Engineers test new pavements designed for military use

Engineers test new pavements designed for military use

CREATES researcher Ian Sennstrom monitors the movement of two massive tires running back and forth beneath the Heavy Vehicle Simulator that Rowan University operates through a partnership with USACE-ERDC-CRREL.

After months spent developing special asphalt mixtures inside a lab, a team of researchers at Rowan University’s Center for Research & Education in Advanced Transportation Engineering Systems (CREATES) has rolled out its massive Heavy Vehicle Simulator (HVS) to determine the life expectancy of new pavements designed for military use. 

The only one of its kind in a Northeast academic institution, the HVS compresses the wear and tear of 20 years’ worth of heavy traffic in just a few months’ time.

Called to duty only after months of lab testing is complete, the simulator’s hulking presence outside its hangar means Rowan engineers and students are inching closer to hard answers on projects by partnering with the U.S. Army Corps of Engineers' Engineer Research and Development Center and Cold Regions Research Engineering Lab. (USACE-ERDC-CRREL). 

For 22 hours a day, the HVS grinds two giant tires back and forth beneath its stationary body, applying 9,000 pounds of load to a 25-foot section of pavement below. The machine pauses only for necessary maintenance or repair. Researchers collect data throughout, ending the tests once the pavement breaks down. 

“This is a very busy time,” said Dr. Yusuf Mehta, the center’s founding director and professor in Rowan’s Department of Civil & Environmental Engineering. The HVS last rumbled into action during the summer of 2019. 

This spring, the team is studying the lifespan of pavement embedded with a layer of mesh fabric called a geosynthetic interlayer. Intended for use on bridges or on airstrips, the fabric is meant to prevent—or at least delay—the development of ruts, cracks and potholes, said Dan Offenbacker, a post-doctoral fellow who has studied the fabric’s use in pavement since 2016.

The study is one of 13 projects for the U.S. Department of Defense now underway at CREATES, which also performs studies for federal and state transportation departments, as well as private industry partners. Seven of its military projects are slated for completion this spring.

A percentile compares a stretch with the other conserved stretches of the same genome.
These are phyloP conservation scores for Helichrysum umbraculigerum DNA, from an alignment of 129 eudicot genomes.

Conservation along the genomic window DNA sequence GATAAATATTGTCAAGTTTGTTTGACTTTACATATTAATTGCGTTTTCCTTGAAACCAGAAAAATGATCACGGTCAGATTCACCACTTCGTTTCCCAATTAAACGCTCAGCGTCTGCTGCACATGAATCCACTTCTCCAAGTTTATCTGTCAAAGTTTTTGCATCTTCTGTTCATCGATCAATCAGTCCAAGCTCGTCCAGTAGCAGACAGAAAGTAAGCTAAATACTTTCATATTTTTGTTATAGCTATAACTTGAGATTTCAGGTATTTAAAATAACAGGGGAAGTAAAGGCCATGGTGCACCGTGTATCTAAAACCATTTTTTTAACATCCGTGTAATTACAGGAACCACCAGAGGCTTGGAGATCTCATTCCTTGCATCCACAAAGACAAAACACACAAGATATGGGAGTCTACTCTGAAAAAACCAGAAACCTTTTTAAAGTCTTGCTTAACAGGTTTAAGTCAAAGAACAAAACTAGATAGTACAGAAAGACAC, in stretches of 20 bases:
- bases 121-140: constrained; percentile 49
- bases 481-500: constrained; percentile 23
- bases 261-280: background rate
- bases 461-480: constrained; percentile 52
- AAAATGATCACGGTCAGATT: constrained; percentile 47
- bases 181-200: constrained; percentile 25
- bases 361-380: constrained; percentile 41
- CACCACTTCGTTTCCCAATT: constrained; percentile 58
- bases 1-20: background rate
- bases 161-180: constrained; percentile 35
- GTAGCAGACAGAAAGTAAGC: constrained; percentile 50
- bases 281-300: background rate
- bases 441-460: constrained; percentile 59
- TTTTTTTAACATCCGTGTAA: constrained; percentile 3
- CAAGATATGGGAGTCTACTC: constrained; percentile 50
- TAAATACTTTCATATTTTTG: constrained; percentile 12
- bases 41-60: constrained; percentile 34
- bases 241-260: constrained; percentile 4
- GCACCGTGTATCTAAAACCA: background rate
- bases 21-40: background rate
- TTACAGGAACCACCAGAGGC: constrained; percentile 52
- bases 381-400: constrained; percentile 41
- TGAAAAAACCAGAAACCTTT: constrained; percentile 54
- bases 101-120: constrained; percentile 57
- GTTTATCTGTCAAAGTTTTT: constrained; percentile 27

CREATES has already published research demonstrating the interlayer performs well in a lab, but there are lots of questions to answer, said Mehta: Is the fabric cost-effective? Why does it prevent a breakdown? And exactly what happens when there is a failure in the embedded pavement?  

Once the HVS testing phase is complete, the team hopes to install and monitor a section of the specialty pavement on a nearby military base, so researchers can see how it fares in the field. 

“It’s very promising,” Mehta said. “We’re clearly seeing the benefits (of a geosynthetic interlayer). We’re now trying to understand the reason for the benefits.”  

CREATES engineers are also studying conductive asphalt mixes designed to de-ice themselves. Those pavements are intended for military use in cold regions, especially for bridges and airports, said Dr. Ayman Ali, the center’s associate director.  

“Instead of sending out the snowplow to get the snow out of the road, you can just flip a switch and the electricity will take care of it,” Ali said. The pavements work, but questions remain about which mixes are best. How long will they last and are they cost-effective?

Once the lab and simulation testing is complete, the team hopes to install a section of the conductive pavement somewhere on Rowan’s campus—again, to see how well it performs under real-world conditions.

“The more data we get,” Ali said, “the better.” 

Graduate students Sean Cullen and Rahaf Hasan, as well as undergraduate students Britton Williams and Jenna Wyshinski, were part of the laboratory and the full-scale construction phases of these two projects. They were supported by CREATES staff Schaina Kolodziej, Chandu Kommini, Kaleigh McDevitt, Caitlin Purdy and Ian Sennstrom.